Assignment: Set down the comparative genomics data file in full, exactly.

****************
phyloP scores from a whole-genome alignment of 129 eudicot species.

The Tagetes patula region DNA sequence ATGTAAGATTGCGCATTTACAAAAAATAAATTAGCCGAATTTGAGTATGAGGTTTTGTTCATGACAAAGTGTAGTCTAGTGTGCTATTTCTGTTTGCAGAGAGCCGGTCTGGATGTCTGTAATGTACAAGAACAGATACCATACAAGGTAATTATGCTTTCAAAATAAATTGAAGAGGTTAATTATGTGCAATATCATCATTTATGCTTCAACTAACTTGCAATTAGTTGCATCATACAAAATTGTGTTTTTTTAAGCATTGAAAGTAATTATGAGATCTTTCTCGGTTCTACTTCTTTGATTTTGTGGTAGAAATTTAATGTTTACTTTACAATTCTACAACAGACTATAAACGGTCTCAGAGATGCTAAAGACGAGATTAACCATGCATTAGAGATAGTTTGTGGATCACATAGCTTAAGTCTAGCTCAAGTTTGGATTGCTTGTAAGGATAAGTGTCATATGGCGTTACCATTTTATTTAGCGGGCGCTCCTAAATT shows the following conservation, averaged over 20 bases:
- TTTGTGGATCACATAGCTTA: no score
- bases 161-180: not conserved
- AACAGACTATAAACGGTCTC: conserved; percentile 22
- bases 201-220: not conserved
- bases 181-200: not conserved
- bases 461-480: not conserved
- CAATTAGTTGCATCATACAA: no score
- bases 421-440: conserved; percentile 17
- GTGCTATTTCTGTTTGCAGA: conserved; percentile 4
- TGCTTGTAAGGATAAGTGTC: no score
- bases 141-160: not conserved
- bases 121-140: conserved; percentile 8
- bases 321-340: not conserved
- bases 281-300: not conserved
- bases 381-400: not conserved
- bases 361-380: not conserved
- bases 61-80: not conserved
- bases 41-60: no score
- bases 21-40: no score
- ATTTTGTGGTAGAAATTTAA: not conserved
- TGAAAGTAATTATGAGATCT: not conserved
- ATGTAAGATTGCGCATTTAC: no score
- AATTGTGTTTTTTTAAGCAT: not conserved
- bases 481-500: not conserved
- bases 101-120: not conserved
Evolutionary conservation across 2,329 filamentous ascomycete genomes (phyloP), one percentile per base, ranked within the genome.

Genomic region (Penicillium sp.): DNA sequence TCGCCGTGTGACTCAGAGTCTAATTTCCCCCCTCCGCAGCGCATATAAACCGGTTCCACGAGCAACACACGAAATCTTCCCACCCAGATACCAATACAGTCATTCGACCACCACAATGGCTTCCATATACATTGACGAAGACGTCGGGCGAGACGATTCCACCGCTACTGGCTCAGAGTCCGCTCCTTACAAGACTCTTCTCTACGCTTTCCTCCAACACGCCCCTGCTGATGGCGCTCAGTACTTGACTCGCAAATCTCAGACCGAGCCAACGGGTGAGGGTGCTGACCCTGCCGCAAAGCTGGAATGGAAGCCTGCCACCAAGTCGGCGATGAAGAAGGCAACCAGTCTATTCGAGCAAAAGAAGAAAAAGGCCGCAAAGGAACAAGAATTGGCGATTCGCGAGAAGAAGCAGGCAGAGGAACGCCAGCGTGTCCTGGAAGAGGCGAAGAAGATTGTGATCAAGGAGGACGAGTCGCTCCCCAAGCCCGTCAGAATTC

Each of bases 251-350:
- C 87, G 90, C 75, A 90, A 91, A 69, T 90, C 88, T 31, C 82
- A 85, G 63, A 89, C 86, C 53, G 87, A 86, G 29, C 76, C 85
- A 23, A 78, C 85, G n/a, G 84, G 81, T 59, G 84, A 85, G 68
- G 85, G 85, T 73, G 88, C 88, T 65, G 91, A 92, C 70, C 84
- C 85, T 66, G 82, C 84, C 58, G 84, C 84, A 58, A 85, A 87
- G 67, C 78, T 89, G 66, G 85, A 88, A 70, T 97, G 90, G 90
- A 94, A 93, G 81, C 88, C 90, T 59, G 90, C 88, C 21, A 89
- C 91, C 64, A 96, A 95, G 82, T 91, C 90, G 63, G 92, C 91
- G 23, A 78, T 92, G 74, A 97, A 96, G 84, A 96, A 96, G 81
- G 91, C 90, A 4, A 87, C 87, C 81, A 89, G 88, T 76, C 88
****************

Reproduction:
phyloP scores from a whole-genome alignment of 129 eudicot species.

The Tagetes patula region DNA sequence ATGTAAGATTGCGCATTTACAAAAAATAAATTAGCCGAATTTGAGTATGAGGTTTTGTTCATGACAAAGTGTAGTCTAGTGTGCTATTTCTGTTTGCAGAGAGCCGGTCTGGATGTCTGTAATGTACAAGAACAGATACCATACAAGGTAATTATGCTTTCAAAATAAATTGAAGAGGTTAATTATGTGCAATATCATCATTTATGCTTCAACTAACTTGCAATTAGTTGCATCATACAAAATTGTGTTTTTTTAAGCATTGAAAGTAATTATGAGATCTTTCTCGGTTCTACTTCTTTGATTTTGTGGTAGAAATTTAATGTTTACTTTACAATTCTACAACAGACTATAAACGGTCTCAGAGATGCTAAAGACGAGATTAACCATGCATTAGAGATAGTTTGTGGATCACATAGCTTAAGTCTAGCTCAAGTTTGGATTGCTTGTAAGGATAAGTGTCATATGGCGTTACCATTTTATTTAGCGGGCGCTCCTAAATT shows the following conservation, averaged over 20 bases:
- TTTGTGGATCACATAGCTTA: no score
- bases 161-180: not conserved
- AACAGACTATAAACGGTCTC: conserved; percentile 22
- bases 201-220: not conserved
- bases 181-200: not conserved
- bases 461-480: not conserved
- CAATTAGTTGCATCATACAA: no score
- bases 421-440: conserved; percentile 17
- GTGCTATTTCTGTTTGCAGA: conserved; percentile 4
- TGCTTGTAAGGATAAGTGTC: no score
- bases 141-160: not conserved
- bases 121-140: conserved; percentile 8
- bases 321-340: not conserved
- bases 281-300: not conserved
- bases 381-400: not conserved
- bases 361-380: not conserved
- bases 61-80: not conserved
- bases 41-60: no score
- bases 21-40: no score
- ATTTTGTGGTAGAAATTTAA: not conserved
- TGAAAGTAATTATGAGATCT: not conserved
- ATGTAAGATTGCGCATTTAC: no score
- AATTGTGTTTTTTTAAGCAT: not conserved
- bases 481-500: not conserved
- bases 101-120: not conserved
Evolutionary conservation across 2,329 filamentous ascomycete genomes (phyloP), one percentile per base, ranked within the genome.

Genomic region (Penicillium sp.): DNA sequence TCGCCGTGTGACTCAGAGTCTAATTTCCCCCCTCCGCAGCGCATATAAACCGGTTCCACGAGCAACACACGAAATCTTCCCACCCAGATACCAATACAGTCATTCGACCACCACAATGGCTTCCATATACATTGACGAAGACGTCGGGCGAGACGATTCCACCGCTACTGGCTCAGAGTCCGCTCCTTACAAGACTCTTCTCTACGCTTTCCTCCAACACGCCCCTGCTGATGGCGCTCAGTACTTGACTCGCAAATCTCAGACCGAGCCAACGGGTGAGGGTGCTGACCCTGCCGCAAAGCTGGAATGGAAGCCTGCCACCAAGTCGGCGATGAAGAAGGCAACCAGTCTATTCGAGCAAAAGAAGAAAAAGGCCGCAAAGGAACAAGAATTGGCGATTCGCGAGAAGAAGCAGGCAGAGGAACGCCAGCGTGTCCTGGAAGAGGCGAAGAAGATTGTGATCAAGGAGGACGAGTCGCTCCCCAAGCCCGTCAGAATTC

Each of bases 251-350:
- C 87, G 90, C 75, A 90, A 91, A 69, T 90, C 88, T 31, C 82
- A 85, G 63, A 89, C 86, C 53, G 87, A 86, G 29, C 76, C 85
- A 23, A 78, C 85, G n/a, G 84, G 81, T 59, G 84, A 85, G 68
- G 85, G 85, T 73, G 88, C 88, T 65, G 91, A 92, C 70, C 84
- C 85, T 66, G 82, C 84, C 58, G 84, C 84, A 58, A 85, A 87
- G 67, C 78, T 89, G 66, G 85, A 88, A 70, T 97, G 90, G 90
- A 94, A 93, G 81, C 88, C 90, T 59, G 90, C 88, C 21, A 89
- C 91, C 64, A 96, A 95, G 82, T 91, C 90, G 63, G 92, C 91
- G 23, A 78, T 92, G 74, A 97, A 96, G 84, A 96, A 96, G 81
- G 91, C 90, A 4, A 87, C 87, C 81, A 89, G 88, T 76, C 88